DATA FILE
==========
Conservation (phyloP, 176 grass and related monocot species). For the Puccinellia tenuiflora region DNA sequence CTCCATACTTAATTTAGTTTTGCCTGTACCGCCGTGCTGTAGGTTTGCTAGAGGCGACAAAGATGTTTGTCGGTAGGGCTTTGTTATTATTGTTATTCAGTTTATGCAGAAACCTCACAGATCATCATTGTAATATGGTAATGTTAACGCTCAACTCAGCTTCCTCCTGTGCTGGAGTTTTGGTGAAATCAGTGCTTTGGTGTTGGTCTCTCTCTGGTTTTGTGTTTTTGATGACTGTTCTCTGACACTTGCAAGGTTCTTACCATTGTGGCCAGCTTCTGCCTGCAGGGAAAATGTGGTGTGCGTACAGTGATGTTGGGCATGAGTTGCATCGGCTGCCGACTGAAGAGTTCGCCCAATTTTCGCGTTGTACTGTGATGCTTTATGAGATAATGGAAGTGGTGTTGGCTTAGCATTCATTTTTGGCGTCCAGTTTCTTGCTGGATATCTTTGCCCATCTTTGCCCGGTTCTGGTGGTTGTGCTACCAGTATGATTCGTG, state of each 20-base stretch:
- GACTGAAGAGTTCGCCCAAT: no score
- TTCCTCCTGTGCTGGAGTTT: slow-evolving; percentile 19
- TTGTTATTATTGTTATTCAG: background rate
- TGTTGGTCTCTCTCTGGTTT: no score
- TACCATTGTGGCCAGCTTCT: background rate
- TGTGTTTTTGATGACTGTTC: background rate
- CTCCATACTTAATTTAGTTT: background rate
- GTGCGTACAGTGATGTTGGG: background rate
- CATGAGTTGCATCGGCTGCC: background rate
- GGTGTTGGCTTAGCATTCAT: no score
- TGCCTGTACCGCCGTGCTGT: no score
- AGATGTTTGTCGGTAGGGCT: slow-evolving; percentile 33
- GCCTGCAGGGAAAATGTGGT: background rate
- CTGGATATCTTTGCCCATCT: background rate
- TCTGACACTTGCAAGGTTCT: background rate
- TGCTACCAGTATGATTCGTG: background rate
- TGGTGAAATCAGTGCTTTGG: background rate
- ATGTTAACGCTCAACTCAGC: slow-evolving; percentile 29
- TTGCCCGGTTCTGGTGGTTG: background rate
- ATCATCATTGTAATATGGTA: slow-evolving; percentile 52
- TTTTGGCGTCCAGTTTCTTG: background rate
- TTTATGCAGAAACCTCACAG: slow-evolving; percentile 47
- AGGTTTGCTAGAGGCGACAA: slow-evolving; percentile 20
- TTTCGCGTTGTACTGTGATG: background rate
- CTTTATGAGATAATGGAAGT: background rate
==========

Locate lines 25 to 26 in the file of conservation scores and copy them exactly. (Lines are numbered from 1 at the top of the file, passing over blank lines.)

- TTTCGCGTTGTACTGTGATG: background rate
- CTTTATGAGATAATGGAAGT: background rate